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Many people who will buy a new mattress will also consider eliminating the box spring/foundation and instead opting for a European type style bed that utilizes a slat pack which is nothing more than closely spaced wooden slats. They often ask, “can you put a mattress on wood or steel slats?”
These slat packages should not be confused with curved, bowed, or a flexible slatted base which we will not be discussing in this article. The other thought is to put the mattress on steel bed slats that are known to be stronger and have additional middle support legs and adjustable feet. In this article, we’ll detail specifically what type of slats you can place a mattress on because one of these styles is ok to place a mattress directly upon one and the other is not.
First, we need to set the record straight, there really isn’t anything special about today’s traditional foundation bases the standard support piece used directly under mattresses. They range in quality and are essentially a wooden framed pallet covered in cloth making them no different in terms of support as the floor or a piece of plywood. A benefit to these simple bases is that there are no coil springs. This makes it easier to identify signs of failure. This could be squeaking or broken slats or a swayed/broken foundation indicating that a foundation has failed.
Boxsprings on the other hand are rare these days and are often considered the shock absorbents for mattresses. Springy flexible boxsprings are energy-absorbing coil springs that arguably extend mattress life. Many agree that they transfer disturbing motion throughout the entire bed and can’t be tested for failure making them notorious for fatiguing and nearly impossible to know when they’re shot.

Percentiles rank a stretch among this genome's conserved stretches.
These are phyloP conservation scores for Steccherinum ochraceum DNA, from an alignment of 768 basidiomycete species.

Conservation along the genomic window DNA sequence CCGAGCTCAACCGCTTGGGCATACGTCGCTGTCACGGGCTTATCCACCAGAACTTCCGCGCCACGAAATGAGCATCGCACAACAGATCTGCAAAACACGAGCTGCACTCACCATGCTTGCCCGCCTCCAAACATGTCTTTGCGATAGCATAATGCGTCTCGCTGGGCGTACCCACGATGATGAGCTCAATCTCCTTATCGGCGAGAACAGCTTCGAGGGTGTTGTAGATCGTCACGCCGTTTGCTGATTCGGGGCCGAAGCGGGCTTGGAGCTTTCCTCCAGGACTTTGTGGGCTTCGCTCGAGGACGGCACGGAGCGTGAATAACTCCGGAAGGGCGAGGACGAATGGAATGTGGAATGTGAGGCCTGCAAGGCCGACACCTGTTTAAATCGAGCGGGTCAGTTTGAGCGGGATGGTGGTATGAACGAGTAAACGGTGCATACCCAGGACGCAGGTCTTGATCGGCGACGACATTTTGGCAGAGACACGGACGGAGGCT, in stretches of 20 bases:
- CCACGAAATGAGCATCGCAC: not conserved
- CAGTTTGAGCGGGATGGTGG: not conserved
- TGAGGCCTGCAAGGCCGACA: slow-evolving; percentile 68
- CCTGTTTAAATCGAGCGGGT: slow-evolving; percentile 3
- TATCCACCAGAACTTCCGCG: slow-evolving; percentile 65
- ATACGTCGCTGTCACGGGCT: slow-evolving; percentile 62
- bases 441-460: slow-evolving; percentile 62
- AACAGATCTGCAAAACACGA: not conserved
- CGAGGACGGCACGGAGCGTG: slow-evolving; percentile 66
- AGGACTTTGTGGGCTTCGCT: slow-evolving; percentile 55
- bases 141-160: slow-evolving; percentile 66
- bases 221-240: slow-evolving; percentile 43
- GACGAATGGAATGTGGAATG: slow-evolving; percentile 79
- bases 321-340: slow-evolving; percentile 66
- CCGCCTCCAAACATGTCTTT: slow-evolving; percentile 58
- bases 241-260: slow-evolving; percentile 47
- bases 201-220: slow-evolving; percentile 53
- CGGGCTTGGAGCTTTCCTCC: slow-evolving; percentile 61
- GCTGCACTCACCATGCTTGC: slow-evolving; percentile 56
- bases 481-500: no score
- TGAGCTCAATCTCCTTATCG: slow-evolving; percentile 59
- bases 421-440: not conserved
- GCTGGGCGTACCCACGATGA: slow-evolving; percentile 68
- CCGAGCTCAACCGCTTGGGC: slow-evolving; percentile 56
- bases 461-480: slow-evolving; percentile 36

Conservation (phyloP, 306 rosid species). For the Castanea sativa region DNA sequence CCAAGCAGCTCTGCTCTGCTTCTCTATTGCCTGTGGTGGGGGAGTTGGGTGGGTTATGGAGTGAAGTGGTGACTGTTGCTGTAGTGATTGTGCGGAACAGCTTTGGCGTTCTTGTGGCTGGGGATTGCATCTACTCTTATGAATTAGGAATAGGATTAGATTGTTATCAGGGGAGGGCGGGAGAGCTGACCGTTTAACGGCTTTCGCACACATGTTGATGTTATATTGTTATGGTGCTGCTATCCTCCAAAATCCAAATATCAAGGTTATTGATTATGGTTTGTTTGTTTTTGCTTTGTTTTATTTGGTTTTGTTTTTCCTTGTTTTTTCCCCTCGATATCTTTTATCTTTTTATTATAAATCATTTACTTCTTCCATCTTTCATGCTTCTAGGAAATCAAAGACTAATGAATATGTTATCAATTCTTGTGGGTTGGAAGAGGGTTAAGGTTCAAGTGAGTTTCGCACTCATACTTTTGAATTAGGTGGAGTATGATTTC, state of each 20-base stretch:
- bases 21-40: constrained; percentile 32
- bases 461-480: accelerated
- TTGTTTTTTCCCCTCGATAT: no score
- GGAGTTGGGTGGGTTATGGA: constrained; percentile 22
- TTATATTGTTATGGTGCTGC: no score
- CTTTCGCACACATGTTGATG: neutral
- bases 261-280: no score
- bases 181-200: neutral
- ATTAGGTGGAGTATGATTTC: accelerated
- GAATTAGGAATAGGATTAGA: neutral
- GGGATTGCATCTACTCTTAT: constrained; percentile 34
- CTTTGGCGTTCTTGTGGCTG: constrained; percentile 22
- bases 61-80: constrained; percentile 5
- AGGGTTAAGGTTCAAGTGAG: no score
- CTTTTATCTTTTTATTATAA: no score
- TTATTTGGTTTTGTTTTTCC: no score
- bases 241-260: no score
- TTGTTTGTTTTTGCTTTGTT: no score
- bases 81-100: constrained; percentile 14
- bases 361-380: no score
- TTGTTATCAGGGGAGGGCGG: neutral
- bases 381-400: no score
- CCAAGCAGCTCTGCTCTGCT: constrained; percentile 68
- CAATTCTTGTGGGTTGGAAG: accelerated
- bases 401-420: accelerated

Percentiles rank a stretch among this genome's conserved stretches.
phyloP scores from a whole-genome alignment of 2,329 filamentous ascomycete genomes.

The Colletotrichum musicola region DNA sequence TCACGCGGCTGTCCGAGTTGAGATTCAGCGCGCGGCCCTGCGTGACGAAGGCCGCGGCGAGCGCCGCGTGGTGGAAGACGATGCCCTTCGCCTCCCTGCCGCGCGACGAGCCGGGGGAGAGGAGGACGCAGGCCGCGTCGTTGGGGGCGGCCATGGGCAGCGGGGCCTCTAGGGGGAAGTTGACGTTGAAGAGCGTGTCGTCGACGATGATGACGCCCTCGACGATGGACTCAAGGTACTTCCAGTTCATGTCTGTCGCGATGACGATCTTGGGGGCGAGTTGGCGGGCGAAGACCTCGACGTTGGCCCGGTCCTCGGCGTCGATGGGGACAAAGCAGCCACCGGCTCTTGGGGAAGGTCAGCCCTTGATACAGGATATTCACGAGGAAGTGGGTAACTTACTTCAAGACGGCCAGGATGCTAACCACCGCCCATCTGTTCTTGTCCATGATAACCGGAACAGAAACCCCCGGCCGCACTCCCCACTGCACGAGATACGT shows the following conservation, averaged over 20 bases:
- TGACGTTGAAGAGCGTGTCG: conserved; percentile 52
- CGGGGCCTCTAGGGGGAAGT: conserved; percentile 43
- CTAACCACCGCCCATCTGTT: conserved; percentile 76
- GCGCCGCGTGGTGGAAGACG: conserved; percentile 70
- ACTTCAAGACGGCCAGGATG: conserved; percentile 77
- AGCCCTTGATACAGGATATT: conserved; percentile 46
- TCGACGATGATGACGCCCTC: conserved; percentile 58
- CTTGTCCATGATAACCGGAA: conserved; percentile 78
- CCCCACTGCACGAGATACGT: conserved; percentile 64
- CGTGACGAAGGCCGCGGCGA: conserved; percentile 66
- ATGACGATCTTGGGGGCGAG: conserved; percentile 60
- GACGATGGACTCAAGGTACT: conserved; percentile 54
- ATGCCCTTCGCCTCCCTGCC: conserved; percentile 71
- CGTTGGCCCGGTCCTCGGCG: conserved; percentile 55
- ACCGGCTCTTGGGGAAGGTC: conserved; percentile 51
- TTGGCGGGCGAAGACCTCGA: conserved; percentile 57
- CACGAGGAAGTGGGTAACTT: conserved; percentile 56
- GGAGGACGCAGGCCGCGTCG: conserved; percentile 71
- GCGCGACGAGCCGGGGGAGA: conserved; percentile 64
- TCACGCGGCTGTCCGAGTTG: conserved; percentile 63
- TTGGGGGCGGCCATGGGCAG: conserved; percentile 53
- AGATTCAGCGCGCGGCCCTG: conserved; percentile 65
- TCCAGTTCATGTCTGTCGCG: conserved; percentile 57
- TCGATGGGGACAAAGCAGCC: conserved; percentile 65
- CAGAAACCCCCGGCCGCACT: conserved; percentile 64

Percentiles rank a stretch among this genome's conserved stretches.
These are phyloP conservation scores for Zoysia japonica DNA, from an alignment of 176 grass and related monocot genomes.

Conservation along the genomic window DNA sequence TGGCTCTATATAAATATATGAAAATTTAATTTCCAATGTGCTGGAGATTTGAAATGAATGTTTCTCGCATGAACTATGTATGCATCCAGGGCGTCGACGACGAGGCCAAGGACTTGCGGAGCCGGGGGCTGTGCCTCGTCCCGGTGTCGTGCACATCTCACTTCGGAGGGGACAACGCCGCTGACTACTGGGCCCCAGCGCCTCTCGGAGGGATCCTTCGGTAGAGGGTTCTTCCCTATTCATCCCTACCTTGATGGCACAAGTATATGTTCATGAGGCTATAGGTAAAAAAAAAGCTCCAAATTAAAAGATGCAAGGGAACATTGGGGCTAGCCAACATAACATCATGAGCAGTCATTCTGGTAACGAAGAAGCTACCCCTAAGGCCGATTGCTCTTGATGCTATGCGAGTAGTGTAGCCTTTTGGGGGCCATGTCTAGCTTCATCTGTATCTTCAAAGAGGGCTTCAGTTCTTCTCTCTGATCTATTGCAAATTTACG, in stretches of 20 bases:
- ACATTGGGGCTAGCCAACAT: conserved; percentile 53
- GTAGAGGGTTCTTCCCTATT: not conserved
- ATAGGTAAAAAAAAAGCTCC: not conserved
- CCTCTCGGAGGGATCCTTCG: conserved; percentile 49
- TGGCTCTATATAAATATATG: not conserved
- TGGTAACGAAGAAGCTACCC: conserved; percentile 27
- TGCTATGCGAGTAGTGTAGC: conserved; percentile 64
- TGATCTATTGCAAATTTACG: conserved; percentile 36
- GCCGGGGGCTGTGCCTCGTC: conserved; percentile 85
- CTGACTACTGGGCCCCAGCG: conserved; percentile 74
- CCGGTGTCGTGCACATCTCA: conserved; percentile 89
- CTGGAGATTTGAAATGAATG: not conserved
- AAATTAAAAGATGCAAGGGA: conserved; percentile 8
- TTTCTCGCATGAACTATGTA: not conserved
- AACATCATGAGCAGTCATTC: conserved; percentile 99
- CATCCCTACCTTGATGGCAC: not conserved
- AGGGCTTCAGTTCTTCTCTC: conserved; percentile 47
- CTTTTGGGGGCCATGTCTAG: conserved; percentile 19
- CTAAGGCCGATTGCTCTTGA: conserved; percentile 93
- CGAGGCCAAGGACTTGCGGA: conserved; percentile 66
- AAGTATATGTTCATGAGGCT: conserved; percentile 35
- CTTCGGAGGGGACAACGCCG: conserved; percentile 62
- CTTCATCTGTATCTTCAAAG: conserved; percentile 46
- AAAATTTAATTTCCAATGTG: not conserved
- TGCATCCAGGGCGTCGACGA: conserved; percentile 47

Wood slat packages can be found in virtually every retail store from Walmart to Amazon. Common construction includes a strip of ribbon-like material or webbing that connects wooden planks. This connecting material is stapled to equally spaced boards and helps to keep the slats in position. Most queen packs include 14 – ¾ inch thick slats. -Twin and Full sizes include 13 – ¾ inch slats/laths.
While building material is generally solid wood, more often than not the wood is inexpensive low-quality pine. These pine boards are the same ones found in low-end Bunkie boards used for smaller children and teens. Another issue of standard slat packs is that they often lack center support bracing from head to toe. Especially troublesome is the lack of middle support legs required by mattress manufacturers. This leaves your mattress non-compliant with warranty requirements and vulnerable to bowing, sagging, and potential slat breakage.
Superior quality platform beds that can support the average size and sometimes plus-sized adult couples typically include at least one heavy-duty wood beam running the length of the bed. Underneath the beam is numerous adjustable legs with feet to support the middle of the bed from head to toe and keep your mattress properly supported so it complies with all major mattress manufacturers’ warranties.
Slats have been described as the skeleton to support your mattress; however, this is not the case for steel slats. They are built to be placed underneath a box spring/foundation but not directly under a mattress. Steel slats are so strong it is common to only need 3 or 4 to get the job done and support a foundation/box spring. Placing a mattress directly onto metal slats will not work due to excessive spacing between them.